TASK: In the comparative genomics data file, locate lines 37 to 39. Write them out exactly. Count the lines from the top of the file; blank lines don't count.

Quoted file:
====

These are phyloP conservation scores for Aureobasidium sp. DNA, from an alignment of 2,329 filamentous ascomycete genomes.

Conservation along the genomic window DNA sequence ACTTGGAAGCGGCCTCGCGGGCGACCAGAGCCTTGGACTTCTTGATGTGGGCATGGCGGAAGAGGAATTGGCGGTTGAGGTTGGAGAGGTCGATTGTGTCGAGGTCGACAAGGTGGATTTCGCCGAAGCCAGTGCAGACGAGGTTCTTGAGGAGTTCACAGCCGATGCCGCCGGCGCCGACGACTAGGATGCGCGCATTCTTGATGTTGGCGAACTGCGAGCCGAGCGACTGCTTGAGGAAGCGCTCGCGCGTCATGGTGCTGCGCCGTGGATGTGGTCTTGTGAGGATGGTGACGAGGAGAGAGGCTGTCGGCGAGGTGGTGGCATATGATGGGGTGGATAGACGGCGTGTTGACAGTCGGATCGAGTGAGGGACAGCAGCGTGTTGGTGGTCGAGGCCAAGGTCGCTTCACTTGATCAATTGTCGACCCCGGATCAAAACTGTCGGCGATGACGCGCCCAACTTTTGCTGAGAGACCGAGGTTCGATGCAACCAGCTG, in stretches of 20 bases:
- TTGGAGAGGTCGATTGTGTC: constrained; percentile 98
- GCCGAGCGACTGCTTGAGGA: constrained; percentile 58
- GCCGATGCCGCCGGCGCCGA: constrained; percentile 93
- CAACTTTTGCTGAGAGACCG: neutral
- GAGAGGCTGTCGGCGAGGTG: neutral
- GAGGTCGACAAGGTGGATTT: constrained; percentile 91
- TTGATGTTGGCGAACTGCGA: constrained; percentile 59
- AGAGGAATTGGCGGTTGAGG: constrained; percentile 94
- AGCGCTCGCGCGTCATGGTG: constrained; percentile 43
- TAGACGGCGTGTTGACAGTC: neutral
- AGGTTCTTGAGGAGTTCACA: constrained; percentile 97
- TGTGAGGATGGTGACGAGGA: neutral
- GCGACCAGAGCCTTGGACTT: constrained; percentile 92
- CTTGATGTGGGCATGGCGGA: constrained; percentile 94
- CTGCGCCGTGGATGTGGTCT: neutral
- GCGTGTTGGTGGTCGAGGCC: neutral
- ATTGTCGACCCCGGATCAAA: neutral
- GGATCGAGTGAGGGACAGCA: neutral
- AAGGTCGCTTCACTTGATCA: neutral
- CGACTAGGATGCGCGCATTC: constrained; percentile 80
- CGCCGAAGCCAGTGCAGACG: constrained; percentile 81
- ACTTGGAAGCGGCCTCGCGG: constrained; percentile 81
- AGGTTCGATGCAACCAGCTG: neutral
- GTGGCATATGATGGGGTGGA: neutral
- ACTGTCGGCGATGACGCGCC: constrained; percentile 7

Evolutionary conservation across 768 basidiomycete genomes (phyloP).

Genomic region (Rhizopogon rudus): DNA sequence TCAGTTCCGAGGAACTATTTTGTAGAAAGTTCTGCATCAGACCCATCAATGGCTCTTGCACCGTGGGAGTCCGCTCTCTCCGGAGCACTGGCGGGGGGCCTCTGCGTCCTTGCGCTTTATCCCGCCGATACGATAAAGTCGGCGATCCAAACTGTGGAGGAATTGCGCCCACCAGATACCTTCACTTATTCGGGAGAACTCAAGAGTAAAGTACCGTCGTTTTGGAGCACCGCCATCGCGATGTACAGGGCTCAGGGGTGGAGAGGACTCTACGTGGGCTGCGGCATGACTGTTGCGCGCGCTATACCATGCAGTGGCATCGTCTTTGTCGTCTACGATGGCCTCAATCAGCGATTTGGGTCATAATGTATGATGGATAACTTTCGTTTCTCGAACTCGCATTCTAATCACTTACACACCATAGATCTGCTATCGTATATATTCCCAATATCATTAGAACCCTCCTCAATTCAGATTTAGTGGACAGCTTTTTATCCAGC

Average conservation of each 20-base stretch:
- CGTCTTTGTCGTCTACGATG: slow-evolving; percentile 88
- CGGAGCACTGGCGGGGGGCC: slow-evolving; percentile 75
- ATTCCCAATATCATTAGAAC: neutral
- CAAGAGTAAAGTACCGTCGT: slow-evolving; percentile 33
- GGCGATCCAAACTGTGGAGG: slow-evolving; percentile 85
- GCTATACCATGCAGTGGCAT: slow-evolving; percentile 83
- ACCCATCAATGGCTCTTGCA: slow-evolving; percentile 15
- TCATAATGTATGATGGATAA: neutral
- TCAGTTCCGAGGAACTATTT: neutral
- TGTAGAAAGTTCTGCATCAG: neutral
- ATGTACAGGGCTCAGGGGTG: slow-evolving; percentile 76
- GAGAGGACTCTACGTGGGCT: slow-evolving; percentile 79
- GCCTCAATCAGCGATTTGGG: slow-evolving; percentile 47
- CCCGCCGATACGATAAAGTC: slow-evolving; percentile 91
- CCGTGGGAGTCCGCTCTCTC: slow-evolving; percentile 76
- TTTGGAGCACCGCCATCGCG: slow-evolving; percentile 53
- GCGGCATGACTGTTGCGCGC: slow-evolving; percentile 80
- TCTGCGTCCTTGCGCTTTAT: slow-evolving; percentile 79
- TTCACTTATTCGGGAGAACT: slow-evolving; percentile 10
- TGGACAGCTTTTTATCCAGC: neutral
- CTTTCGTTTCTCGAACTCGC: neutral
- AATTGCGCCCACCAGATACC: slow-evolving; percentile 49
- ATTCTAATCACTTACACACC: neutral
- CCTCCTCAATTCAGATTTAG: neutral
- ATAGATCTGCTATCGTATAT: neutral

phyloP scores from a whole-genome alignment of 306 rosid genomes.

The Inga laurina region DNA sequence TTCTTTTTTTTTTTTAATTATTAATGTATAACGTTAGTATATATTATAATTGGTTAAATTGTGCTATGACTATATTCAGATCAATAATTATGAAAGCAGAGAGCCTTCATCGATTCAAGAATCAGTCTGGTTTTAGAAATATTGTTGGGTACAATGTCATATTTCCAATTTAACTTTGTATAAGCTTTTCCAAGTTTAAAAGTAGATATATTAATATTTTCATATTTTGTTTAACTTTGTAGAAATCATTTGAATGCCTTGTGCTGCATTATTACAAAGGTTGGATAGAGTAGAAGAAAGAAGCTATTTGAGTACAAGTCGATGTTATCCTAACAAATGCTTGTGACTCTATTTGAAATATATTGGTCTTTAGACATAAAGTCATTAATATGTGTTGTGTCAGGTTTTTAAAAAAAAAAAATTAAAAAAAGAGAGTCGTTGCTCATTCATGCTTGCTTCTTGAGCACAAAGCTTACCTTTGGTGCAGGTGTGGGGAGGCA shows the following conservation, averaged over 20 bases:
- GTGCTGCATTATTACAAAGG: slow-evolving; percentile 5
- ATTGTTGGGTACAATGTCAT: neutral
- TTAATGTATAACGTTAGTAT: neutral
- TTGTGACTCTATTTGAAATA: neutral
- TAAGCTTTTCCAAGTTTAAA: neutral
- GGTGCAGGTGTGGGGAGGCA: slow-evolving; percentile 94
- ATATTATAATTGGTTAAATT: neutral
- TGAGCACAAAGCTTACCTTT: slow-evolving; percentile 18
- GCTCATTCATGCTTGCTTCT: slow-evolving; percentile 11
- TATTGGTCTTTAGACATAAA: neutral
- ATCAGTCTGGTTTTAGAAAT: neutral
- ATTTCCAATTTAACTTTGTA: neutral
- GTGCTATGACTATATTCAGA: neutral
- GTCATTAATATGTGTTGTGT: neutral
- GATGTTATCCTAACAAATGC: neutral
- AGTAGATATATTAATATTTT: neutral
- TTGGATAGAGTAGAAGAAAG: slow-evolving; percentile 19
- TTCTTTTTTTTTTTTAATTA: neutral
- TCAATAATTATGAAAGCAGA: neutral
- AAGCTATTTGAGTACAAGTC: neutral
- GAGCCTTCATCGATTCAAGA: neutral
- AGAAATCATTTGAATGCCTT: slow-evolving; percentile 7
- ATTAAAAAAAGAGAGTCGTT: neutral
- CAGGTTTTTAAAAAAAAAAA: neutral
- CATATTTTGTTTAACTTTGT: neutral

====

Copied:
- ACCCATCAATGGCTCTTGCA: slow-evolving; percentile 15
- TCATAATGTATGATGGATAA: neutral
- TCAGTTCCGAGGAACTATTT: neutral